The classifications are reasonable and do not deprive plaintiffs of equal protection of the law.4 Our conclusion is supported by the U.S. Supreme Court's recent dismissal for want of a substantial federal question (Young v. Florida, 400 U.S. 962, 91 S.Ct. 366, 27 L.Ed.2d 381, an appeal from State v. Young (Fla.1970) 238 So.2d 589) sustaining the statute authorizing an assessment of $1.00 as a court cost against every person convicted for violation of a penal or criminal statute or a municipal code or county ordinance, except parking violations, against contentions of unconstitutionality on grounds of separation of powers and taxation.

Plaintiffs next contend that Penal Code section 13521 is unconstitutionally void for vagueness, namely, the last sentence of the first paragraph: ‘When a fine is suspended, in whole or in part, the penalty assessment shall be reduced in proportion to the suspension.’ Plaintiffs maintain that it is not clear from the above provision whether the penalty assessment is eliminated or reduced when a fine is suspended on appeal. We cannot agree. The sentence clearly indicates that the penalty assessment is suspended when the fine is suspended and reduced when the fine is reduced.

Plaintiffs further assert that Penal Code section 13521 as applied to them deprived them of equal protection of the law as with the added penalty assessments, the total fines imposed on them exceeded the maximum amount authorized by law. We need not discuss this contention in detail as plaintiffs should have raised any questions concerning the constitutionality of a penalty or penalty assessment in the direct appeal from the criminal proceedings in which they were convicted (People v. Collins, 97 Cal.App.2d 552, 218 P.2d 87; People v. Majado, 22 Cal.App.2d 323, 70 P.2d 1015). The record indicates that one of these proceedings was, in fact appealed unsuccessfully. Even assuming without conceding that the matter can be properly raised in this proceeding, plaintiffs' contentions are disposed of by our above discussion of the power of the Legislature to fix penalty assessments in addition to the maximum fines set by particular provisions. We hold that Penal Code section 13521 is constitutional on its face, as well as in its application to plaintiffs.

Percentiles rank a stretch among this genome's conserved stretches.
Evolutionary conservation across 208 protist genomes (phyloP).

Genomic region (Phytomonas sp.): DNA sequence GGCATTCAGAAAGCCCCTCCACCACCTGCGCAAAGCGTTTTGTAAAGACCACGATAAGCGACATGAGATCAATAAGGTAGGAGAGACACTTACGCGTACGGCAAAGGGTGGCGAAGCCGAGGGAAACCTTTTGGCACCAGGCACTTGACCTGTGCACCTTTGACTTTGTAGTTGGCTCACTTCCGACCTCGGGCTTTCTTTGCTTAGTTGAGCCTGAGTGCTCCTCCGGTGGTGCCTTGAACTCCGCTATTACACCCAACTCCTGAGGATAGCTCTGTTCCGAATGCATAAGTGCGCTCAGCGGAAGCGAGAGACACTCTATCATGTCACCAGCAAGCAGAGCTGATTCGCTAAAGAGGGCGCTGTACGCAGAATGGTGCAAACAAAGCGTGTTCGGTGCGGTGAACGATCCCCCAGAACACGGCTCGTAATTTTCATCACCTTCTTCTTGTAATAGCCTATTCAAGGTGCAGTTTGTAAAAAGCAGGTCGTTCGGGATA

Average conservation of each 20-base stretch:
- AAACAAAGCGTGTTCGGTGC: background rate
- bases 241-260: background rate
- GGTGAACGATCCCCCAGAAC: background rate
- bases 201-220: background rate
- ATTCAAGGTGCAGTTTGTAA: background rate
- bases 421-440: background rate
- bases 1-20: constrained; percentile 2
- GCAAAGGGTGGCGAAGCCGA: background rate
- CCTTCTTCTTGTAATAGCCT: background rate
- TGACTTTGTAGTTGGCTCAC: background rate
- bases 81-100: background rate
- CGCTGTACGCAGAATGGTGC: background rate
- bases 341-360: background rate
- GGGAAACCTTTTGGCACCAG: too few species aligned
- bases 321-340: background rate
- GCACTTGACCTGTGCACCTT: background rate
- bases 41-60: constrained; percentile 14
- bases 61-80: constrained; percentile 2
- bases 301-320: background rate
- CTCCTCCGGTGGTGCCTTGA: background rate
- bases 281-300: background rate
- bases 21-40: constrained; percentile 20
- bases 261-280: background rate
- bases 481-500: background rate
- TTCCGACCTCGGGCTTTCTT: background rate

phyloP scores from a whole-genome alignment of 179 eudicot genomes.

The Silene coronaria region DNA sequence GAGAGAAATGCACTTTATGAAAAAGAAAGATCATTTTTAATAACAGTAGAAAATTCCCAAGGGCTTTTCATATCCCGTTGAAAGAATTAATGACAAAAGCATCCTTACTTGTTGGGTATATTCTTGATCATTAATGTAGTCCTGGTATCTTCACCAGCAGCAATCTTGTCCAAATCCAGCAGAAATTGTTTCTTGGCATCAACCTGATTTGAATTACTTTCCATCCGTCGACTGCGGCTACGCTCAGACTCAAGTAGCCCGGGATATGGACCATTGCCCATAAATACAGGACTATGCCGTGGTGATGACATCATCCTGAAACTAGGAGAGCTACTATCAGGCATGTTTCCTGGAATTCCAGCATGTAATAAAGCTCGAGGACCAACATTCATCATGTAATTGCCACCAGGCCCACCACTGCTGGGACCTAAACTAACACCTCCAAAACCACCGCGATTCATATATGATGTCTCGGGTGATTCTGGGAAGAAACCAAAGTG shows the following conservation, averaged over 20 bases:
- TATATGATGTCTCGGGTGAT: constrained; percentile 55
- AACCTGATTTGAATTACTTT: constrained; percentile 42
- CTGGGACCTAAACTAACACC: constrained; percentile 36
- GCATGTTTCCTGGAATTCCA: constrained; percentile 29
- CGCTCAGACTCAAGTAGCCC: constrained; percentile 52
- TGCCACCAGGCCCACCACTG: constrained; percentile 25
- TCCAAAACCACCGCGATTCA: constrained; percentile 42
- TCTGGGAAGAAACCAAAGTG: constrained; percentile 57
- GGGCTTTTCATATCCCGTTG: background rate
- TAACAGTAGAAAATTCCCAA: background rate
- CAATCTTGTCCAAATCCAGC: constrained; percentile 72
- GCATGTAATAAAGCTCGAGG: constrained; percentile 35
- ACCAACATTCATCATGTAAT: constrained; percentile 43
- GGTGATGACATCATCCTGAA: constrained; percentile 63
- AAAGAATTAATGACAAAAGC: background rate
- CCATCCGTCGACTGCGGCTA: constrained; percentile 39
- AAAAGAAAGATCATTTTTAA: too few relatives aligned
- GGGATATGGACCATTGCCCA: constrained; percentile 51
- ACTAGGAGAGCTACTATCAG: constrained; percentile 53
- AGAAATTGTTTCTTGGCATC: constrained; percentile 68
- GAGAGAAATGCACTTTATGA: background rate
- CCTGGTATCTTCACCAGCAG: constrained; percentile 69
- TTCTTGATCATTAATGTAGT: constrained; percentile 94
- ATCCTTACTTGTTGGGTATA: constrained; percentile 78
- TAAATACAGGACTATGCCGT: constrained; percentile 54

In view of this conclusion, we need not discuss the arguments relating to the defense of sovereign immunity.

Affirmed.

FOOTNOTES

1.  Penal Code section 13520 provides: ‘There is hereby created in the State Treasury a Peace Officers' Training Fund, which is hereby appropriated, without regard to fiscal years, exclusively for costs of administration and for grants to local governments and districts pursuant to this chapter.’

2.  The 1970 amendments (Stats. 1970, ch. 1009, ss 1, 5) are not pertinent to the issues on appeal.

3.  McDermott v. Superior Court, 97 Cal.Rptr. 171, wherein this court (Division Four) on August 30, 1971, declared unconstitutional the application of Penal Code section 13521 to bail, was granted a hearing by the Supreme Court and there argued on December 6, 1971.

4.  We note that in People v. Watson, 15 Cal.App.3d 28, 45, 92 Cal.Rptr. 860, the court, without discussion, held that the penalty assessment imposed pursuant to Penal Code section 13521 did not deny equal protection of the law to a defendant convicted and fined for a conflict of interest in violation of Government Code section 1090. The Watson court cited People v. Norman, 252 Cal.App.2d 381, at page 399, 60 Cal.Rptr. 609, wherein this court (Division One), rejected a contention that Penal Code section 13521 violated the prohibitions against bills of attainder on the federal and state Constitutions.

TAYLOR, Presiding Justice.

KANE and ROUSE, JJ., concur.